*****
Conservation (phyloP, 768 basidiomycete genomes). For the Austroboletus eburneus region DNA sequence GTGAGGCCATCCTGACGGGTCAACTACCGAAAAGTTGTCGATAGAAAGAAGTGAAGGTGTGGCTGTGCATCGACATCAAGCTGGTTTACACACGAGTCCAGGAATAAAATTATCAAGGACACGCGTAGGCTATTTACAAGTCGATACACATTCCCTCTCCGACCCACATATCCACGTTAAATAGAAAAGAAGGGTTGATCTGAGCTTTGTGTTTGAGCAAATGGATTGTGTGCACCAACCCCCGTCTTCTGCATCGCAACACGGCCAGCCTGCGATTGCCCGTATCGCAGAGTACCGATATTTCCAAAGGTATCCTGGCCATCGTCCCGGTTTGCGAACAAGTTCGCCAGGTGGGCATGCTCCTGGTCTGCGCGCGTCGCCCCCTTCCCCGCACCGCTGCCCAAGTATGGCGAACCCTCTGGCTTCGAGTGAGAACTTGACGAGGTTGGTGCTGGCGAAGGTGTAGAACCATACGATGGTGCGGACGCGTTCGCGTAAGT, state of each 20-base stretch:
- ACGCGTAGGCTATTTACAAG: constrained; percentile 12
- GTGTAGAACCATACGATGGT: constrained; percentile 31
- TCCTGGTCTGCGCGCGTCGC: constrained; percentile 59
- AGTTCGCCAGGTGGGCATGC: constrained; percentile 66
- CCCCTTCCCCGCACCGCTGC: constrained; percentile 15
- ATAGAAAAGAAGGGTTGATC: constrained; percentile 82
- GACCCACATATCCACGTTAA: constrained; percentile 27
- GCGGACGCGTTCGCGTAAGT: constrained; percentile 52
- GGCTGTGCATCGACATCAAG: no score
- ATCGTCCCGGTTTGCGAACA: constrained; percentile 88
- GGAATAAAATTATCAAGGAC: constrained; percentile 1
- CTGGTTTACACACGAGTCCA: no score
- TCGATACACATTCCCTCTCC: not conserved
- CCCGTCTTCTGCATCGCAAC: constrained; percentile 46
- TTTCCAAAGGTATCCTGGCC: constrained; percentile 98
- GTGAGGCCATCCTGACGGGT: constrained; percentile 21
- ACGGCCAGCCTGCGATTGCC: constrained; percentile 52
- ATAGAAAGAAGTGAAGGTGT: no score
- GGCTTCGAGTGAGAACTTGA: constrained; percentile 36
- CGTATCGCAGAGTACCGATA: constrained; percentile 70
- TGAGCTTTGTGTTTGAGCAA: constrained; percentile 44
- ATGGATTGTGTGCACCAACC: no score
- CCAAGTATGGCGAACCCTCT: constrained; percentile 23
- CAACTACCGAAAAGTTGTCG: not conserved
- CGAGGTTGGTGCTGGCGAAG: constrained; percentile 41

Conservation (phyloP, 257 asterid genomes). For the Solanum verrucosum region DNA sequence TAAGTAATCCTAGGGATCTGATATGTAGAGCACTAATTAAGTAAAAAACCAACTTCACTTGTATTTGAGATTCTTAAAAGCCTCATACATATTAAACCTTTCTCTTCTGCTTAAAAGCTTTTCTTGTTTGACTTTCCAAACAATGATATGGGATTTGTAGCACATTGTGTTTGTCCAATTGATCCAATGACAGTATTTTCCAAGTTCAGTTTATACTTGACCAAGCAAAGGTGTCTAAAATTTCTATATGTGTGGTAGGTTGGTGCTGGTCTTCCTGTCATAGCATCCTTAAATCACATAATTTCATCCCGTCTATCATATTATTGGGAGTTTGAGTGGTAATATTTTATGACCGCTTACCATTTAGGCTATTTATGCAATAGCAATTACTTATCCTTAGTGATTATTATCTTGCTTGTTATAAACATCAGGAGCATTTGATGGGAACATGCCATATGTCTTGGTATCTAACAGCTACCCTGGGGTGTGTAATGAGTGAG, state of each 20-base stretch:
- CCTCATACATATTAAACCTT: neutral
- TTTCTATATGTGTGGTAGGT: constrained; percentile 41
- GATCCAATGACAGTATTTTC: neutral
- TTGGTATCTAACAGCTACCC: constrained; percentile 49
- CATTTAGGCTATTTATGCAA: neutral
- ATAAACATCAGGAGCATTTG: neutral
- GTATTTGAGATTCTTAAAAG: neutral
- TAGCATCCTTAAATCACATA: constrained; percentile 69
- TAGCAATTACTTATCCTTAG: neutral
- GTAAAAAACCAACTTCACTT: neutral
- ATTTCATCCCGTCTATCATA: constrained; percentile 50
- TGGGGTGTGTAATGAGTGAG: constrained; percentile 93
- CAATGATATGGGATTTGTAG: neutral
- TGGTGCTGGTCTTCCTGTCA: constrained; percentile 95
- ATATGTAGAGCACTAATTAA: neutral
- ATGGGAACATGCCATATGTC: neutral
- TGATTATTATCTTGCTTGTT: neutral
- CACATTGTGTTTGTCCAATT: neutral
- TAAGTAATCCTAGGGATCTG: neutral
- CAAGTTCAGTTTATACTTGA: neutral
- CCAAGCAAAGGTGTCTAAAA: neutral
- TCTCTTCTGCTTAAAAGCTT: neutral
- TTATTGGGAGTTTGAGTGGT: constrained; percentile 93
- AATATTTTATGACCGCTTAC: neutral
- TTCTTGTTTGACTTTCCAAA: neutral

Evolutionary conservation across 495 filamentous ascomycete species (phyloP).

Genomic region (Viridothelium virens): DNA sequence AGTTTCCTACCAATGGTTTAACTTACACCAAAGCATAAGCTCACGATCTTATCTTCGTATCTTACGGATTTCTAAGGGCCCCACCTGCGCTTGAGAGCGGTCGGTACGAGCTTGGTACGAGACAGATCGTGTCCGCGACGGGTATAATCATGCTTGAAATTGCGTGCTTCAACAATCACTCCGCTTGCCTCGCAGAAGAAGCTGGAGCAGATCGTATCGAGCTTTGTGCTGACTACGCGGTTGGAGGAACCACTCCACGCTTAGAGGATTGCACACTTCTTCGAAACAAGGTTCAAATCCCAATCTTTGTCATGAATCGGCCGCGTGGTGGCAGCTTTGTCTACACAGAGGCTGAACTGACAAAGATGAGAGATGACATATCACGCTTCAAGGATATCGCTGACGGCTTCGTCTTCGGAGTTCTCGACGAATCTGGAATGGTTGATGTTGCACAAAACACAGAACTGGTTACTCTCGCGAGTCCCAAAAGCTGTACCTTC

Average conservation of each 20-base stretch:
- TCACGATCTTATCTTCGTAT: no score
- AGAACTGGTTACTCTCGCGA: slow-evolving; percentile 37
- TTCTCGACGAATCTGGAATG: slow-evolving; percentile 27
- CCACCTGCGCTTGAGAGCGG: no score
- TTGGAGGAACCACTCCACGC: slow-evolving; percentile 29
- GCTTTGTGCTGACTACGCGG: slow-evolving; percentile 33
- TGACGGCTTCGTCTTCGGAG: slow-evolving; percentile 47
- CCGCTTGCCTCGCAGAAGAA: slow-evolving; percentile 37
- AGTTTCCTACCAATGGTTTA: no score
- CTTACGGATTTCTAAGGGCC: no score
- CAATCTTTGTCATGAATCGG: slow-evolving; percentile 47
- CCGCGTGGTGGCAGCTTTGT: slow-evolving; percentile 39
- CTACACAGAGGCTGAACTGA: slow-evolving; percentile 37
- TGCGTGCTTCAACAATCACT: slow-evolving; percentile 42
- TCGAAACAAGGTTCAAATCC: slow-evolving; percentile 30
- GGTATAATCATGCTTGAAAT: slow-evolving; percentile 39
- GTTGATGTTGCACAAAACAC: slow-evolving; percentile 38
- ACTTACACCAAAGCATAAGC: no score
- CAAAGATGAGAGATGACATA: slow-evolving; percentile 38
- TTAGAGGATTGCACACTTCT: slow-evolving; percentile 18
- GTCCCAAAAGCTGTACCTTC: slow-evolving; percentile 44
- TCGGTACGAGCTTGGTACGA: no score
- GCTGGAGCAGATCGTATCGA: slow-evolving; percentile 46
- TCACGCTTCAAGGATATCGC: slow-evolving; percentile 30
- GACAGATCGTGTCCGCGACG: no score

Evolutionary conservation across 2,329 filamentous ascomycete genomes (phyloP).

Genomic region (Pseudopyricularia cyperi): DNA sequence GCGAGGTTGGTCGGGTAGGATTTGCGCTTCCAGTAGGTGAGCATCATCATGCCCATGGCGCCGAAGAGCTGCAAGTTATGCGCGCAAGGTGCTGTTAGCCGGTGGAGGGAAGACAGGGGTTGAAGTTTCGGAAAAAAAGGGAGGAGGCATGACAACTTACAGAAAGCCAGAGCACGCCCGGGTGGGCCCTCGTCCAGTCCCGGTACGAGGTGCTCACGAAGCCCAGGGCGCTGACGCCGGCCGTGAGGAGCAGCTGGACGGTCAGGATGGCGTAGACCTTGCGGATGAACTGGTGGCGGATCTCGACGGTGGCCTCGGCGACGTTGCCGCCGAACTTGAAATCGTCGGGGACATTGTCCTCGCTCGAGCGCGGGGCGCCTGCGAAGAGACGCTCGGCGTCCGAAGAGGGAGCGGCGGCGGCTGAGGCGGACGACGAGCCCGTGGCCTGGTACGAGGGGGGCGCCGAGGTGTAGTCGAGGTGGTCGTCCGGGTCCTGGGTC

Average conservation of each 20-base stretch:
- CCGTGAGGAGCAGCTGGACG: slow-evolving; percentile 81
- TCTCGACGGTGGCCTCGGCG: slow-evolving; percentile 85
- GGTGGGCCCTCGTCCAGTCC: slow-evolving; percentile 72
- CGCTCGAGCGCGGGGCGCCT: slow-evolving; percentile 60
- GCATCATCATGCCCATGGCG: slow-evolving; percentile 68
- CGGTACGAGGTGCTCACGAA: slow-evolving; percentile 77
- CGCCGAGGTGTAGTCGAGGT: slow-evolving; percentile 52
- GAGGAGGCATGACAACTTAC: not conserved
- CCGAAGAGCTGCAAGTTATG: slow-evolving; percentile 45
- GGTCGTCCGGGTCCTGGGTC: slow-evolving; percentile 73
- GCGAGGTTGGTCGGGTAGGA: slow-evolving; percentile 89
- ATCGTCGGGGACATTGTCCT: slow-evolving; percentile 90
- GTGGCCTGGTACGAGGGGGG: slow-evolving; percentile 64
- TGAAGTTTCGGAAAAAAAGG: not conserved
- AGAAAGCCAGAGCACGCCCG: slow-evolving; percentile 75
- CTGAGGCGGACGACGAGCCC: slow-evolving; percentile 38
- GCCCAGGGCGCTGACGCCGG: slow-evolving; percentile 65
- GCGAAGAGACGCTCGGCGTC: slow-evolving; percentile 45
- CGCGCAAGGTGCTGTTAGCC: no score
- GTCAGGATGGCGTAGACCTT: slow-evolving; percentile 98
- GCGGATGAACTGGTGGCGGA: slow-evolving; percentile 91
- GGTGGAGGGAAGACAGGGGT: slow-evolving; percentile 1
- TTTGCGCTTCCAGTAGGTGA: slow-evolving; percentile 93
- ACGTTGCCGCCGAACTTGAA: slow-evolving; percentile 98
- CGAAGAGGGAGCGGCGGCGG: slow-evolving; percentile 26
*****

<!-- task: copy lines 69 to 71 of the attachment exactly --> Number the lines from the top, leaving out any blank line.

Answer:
- TGCGTGCTTCAACAATCACT: slow-evolving; percentile 42
- TCGAAACAAGGTTCAAATCC: slow-evolving; percentile 30
- GGTATAATCATGCTTGAAAT: slow-evolving; percentile 39